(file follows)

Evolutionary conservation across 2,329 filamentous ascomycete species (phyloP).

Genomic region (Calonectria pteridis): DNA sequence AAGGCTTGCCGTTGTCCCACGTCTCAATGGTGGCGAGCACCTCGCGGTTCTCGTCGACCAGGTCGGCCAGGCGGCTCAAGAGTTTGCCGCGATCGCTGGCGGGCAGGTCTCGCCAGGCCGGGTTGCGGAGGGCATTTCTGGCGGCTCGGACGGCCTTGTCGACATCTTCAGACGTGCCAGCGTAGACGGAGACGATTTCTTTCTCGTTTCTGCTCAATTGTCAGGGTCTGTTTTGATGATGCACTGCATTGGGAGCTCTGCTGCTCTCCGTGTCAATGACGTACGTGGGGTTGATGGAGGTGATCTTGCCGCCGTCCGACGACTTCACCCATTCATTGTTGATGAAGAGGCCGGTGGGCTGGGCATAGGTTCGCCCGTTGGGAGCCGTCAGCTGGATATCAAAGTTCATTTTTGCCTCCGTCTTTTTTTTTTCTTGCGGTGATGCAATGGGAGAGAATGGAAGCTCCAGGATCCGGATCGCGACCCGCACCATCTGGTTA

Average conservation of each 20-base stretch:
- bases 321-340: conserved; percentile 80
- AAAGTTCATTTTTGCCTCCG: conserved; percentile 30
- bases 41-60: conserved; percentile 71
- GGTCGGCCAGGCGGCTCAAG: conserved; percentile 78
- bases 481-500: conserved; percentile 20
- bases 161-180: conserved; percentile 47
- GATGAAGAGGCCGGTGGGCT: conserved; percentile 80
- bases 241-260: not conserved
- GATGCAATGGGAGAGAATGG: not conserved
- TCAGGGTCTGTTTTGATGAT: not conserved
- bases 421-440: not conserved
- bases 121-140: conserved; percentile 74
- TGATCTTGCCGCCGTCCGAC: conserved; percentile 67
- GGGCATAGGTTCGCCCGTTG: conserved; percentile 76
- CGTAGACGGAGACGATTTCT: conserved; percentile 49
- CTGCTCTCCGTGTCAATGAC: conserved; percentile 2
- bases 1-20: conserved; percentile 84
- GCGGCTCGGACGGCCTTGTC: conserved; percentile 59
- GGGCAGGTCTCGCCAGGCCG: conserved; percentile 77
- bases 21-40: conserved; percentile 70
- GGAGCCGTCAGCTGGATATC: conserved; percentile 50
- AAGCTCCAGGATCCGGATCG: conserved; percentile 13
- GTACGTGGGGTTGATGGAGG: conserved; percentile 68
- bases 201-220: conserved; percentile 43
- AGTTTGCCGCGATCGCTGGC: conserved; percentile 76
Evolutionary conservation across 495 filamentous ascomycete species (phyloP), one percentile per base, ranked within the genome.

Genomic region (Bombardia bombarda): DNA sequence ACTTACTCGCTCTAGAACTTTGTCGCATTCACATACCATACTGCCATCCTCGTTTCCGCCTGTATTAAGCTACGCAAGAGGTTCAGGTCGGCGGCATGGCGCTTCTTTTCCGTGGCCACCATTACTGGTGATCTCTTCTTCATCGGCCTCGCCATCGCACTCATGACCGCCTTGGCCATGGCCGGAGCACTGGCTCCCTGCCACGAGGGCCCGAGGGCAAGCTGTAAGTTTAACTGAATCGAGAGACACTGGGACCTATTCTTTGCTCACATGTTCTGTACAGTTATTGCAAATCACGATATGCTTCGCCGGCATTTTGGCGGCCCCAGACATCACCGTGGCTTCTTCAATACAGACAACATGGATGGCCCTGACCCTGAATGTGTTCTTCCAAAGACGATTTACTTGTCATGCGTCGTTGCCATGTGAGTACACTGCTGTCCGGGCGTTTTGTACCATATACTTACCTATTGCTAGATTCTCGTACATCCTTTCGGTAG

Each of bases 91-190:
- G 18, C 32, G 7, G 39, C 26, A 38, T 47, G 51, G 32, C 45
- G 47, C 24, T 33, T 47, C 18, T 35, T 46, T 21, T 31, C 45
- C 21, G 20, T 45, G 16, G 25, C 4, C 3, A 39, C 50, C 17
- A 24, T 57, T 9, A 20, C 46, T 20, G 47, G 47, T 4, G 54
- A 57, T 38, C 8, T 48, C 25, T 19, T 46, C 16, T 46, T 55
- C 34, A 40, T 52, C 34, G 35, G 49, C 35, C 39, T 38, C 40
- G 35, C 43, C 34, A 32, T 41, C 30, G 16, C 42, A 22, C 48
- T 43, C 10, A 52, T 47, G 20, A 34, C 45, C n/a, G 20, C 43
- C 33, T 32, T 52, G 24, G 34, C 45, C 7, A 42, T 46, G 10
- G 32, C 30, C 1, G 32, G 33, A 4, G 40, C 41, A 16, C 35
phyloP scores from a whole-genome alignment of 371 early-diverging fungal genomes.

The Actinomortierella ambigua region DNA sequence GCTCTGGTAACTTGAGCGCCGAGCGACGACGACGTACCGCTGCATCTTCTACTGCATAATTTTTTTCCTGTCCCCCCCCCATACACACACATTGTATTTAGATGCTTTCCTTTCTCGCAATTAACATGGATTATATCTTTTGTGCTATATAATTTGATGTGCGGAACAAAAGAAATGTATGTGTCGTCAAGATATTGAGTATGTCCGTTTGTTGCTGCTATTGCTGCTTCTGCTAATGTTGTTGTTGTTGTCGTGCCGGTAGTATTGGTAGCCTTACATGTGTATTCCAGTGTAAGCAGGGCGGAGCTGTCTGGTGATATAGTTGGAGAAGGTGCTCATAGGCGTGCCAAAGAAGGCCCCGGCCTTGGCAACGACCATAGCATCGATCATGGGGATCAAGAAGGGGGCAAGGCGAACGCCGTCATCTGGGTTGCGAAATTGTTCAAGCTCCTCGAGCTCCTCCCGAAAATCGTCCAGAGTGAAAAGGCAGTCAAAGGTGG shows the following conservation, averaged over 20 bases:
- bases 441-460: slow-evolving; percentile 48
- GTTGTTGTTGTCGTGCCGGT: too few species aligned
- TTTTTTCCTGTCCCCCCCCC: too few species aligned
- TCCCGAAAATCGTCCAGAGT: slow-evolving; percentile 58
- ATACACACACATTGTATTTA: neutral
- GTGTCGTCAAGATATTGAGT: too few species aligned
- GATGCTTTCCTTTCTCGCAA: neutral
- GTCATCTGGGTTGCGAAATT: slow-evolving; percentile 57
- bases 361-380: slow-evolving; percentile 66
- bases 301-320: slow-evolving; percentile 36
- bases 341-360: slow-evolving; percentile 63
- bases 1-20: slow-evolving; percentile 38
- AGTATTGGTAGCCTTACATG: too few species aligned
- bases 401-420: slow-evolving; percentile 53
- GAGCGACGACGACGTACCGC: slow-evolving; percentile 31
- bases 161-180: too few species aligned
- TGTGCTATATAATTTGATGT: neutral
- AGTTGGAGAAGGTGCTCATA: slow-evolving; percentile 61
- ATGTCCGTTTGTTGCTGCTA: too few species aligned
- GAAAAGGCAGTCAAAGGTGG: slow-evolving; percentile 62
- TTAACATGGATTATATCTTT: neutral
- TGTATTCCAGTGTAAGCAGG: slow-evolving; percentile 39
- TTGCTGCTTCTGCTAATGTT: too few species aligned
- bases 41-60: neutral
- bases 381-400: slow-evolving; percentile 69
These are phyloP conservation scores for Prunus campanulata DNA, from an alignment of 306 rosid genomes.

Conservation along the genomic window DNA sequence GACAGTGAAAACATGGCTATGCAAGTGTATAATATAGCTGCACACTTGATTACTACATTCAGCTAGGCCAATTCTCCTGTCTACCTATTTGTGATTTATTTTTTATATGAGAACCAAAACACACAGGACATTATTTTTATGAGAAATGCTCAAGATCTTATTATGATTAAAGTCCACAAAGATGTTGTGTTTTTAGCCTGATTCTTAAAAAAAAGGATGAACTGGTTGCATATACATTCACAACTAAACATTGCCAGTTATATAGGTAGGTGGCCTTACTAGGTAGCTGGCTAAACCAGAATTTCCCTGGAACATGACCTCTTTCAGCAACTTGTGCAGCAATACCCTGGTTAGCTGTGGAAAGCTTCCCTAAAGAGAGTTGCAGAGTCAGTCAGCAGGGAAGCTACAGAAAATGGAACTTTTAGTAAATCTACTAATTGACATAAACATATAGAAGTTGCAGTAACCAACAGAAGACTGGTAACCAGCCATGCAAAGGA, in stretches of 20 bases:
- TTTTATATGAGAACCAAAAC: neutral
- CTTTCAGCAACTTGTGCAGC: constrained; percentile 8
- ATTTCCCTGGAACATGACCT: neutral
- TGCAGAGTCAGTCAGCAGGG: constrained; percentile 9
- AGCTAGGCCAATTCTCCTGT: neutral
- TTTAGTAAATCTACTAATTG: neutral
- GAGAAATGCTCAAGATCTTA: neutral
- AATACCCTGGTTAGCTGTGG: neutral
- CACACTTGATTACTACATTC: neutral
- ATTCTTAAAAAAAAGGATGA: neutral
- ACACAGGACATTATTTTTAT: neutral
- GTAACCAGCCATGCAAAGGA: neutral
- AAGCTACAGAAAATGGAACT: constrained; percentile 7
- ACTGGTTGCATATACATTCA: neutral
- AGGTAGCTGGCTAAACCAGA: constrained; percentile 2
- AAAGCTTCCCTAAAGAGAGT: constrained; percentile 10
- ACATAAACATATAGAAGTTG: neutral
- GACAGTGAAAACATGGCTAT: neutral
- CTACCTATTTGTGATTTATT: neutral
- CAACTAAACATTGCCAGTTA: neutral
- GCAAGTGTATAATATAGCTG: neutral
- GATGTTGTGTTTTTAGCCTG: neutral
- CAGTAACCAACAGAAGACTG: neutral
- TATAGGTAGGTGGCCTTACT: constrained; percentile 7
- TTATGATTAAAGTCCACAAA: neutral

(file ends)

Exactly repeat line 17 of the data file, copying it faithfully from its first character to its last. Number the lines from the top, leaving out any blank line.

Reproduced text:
- GGGCATAGGTTCGCCCGTTG: conserved; percentile 76